Important Quotes in 1984

Instructor: Christopher Sheek
In this lesson, we will learn about the principles of 'Doublethink' and 'Newspeak' from George Orwell's novel ''Nineteen Eighty-Four', and discover connections between aspects of the story and popular culture.

'Nineteen Eighty-four' in Popular Culture

Even if you haven't read the novel, you'll probably recognize the phrase '2+2=5.' Allusions to this story and its characters can be found in reality TV shows like Big Brother and in popular music such as Radiohead's song '2+2=5'. Orwell uses this strange math equation to show the forceful way the dystopian government manipulates truth.

The novel presents a political ideology called Doublethink, which manifests as a type of language called Newspeak. These concepts have been popularized in various ways in popular culture. For example, Stephen Colbert's 'truthiness' is reminiscent of Doublethink. Colbert coined the term in a segment of 'The Word' in 2005, partly to make fun of the media's sloppy coverage, but also to raise awareness about the spread of disinformation. Suffice it to say that Newspeak, Doublethink, and other forms of propaganda aren't limited to the novel. Let's look at several well-known passages from the novel that explore themes of propaganda, control, manipulation, and freedom.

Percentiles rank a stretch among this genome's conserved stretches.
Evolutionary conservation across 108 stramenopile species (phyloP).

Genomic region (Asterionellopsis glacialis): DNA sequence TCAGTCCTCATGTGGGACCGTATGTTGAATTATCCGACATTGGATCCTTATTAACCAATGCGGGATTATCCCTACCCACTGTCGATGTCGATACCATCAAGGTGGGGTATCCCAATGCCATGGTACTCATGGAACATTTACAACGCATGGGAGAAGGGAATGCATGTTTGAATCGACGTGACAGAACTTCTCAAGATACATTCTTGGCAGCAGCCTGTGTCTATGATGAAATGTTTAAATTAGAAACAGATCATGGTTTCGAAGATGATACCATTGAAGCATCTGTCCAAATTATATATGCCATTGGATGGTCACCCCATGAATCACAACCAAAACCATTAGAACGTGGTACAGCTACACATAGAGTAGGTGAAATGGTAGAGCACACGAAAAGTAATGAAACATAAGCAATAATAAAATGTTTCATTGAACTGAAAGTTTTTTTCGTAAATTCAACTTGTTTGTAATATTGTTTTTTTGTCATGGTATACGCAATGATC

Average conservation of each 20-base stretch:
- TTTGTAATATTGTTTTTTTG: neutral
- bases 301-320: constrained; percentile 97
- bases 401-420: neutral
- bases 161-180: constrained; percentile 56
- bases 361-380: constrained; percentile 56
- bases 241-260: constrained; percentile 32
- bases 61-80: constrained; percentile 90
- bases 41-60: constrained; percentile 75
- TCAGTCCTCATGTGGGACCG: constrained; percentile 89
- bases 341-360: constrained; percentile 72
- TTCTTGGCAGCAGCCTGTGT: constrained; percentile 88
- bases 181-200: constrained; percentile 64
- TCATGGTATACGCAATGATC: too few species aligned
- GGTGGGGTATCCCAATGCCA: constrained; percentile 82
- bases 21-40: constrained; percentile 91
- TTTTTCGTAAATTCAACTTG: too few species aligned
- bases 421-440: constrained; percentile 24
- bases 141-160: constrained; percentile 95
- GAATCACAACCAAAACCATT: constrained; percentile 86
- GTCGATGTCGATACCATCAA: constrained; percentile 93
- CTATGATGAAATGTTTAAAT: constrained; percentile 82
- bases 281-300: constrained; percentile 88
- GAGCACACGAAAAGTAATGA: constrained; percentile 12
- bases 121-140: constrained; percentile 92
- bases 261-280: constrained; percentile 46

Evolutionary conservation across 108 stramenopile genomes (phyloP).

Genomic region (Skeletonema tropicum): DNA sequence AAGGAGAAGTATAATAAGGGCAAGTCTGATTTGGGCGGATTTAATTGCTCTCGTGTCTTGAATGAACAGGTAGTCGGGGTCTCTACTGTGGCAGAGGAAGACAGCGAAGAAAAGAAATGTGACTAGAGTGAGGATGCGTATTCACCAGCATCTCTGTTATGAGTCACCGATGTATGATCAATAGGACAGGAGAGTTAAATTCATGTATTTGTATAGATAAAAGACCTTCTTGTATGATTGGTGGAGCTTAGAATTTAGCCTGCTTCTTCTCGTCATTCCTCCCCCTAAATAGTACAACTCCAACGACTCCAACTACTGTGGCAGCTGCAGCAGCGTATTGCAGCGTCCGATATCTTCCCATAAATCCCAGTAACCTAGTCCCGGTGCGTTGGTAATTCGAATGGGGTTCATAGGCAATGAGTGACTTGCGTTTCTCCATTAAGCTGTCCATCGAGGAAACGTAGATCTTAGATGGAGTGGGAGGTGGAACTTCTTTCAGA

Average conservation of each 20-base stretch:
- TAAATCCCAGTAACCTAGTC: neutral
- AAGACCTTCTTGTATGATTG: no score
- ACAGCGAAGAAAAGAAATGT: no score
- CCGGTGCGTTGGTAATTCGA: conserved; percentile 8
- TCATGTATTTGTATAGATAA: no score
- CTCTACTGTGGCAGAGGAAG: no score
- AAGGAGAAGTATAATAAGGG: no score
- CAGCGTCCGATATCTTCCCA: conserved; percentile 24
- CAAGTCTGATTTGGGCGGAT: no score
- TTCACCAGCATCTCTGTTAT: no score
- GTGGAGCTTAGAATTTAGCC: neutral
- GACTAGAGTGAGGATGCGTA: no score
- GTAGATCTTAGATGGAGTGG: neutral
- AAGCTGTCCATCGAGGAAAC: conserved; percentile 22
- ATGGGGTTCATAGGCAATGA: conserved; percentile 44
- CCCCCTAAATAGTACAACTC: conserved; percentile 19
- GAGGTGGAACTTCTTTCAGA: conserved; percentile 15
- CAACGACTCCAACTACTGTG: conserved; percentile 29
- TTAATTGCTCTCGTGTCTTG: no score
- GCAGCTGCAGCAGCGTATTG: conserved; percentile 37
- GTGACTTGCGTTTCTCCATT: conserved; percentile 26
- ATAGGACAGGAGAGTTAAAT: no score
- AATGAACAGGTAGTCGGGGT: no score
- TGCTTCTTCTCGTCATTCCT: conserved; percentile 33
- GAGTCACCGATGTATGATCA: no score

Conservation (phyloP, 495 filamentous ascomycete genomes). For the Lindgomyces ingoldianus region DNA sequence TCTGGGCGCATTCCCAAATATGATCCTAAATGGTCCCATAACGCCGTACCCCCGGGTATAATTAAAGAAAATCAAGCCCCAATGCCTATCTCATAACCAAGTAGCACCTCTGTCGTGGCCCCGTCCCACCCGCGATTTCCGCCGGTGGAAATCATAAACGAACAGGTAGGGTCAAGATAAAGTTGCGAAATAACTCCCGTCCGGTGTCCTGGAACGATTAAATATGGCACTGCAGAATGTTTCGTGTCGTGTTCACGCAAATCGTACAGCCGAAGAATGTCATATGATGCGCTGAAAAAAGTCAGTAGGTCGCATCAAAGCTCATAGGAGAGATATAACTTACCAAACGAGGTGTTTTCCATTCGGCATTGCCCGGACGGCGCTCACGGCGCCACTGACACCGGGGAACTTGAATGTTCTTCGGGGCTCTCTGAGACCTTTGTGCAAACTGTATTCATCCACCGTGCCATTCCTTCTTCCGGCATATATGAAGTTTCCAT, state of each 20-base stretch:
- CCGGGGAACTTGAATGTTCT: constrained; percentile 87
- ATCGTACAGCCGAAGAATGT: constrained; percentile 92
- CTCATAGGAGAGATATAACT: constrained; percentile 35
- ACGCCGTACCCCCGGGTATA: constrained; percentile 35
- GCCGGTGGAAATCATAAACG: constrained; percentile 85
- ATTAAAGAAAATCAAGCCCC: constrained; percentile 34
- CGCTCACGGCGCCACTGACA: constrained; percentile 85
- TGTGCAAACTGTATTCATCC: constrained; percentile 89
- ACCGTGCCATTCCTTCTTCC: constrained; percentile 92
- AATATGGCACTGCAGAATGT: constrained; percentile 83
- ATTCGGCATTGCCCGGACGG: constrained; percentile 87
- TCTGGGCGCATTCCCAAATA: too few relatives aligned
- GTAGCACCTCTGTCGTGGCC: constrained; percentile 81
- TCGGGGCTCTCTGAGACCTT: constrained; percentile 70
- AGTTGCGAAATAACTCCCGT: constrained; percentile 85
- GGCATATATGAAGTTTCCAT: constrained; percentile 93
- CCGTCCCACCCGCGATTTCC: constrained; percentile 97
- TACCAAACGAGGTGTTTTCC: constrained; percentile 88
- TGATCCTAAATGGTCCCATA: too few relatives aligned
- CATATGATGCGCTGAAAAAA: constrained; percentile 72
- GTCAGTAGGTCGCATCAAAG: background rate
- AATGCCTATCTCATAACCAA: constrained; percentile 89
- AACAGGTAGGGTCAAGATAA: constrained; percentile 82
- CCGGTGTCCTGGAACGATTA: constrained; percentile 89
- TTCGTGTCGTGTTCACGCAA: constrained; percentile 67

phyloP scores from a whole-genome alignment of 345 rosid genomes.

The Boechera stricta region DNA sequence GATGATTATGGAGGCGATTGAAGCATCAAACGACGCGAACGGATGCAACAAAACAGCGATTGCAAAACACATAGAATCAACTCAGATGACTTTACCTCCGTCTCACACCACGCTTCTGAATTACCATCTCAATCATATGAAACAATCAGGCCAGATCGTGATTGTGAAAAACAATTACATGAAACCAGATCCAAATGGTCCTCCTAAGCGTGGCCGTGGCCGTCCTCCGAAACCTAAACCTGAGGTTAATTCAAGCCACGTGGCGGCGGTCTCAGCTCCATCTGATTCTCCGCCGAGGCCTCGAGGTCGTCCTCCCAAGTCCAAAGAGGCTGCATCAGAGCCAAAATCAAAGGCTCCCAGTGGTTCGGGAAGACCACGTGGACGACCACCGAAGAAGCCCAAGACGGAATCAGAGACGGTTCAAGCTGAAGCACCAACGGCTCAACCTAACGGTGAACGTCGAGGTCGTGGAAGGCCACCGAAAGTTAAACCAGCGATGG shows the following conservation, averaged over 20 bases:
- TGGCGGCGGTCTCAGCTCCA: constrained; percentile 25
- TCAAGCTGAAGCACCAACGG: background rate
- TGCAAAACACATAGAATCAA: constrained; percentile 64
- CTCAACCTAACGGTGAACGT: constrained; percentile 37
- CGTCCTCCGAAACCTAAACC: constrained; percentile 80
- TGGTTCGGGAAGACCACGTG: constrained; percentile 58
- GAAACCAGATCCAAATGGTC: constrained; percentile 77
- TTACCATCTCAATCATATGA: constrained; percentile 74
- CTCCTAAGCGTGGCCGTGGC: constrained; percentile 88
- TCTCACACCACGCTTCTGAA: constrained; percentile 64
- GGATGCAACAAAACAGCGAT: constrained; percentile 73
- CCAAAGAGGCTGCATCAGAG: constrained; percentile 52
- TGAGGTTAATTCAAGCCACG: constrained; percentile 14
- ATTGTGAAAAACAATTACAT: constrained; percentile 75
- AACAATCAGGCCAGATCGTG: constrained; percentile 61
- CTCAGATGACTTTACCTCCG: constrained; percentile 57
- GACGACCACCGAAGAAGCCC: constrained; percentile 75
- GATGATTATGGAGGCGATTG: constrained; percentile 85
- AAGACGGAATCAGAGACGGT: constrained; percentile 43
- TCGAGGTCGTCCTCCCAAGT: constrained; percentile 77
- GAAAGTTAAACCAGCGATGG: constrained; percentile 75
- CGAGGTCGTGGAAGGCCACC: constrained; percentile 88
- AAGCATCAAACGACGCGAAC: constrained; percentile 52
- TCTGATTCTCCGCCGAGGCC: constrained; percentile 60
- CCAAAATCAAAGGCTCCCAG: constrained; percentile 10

visual depiction of Doublethink


Doublethink means the power of holding two contradictory beliefs in the mind simultaneously, and accepting both of them.

This passage from Book 2, Chapter 9 occurs later in the book when Winston reads The Theory and Practice of Oligarchical Collectivism, by Emmanuel Goldstein. This book-within-the-book explains the way the government has been able to gain so much power. It lays bare the inner-workings of Doublethink, Newspeak, and the political agenda.

Orwell invented newspeak as a way to critique the way people use language, or rhetoric, to control the way people think about things. Newspeak refers to the 'new' way that people 'speak' in the novel. It's how Doublethink manifests in language and conversation. By getting people to think of war as peace; freedom as slavery, and ignorance as strength, doublethink is like rationalizing yourself into oblivion. The novel pushes the limits of what can be considered rational thought. It's convenient to think of reason as a pathway to truth. Nineteen Eighty-four reveals that over-rationalizing has a negative impact on well-being. Over-rationalizing leads to Doublethink, in which people begin to believe that one thing is true, even when they know deep down it is false. In the novel, this sort of thinking is installed by a powerful government to maintain order and complacency.

The mottos of Doublethink proliferate throughout the book, supporting the government's mission to get people to adopt the language of Newspeak. Part 1, Chapter 1 introduces the slogans in caps. As we follow Winston to his workplace at the Ministry of Truth, he stops in front of the 'enormous pyramidal structure of glittering white concrete' on which it is written 'in elegant lettering':




depiction of the exterior of the Ministry of Truth

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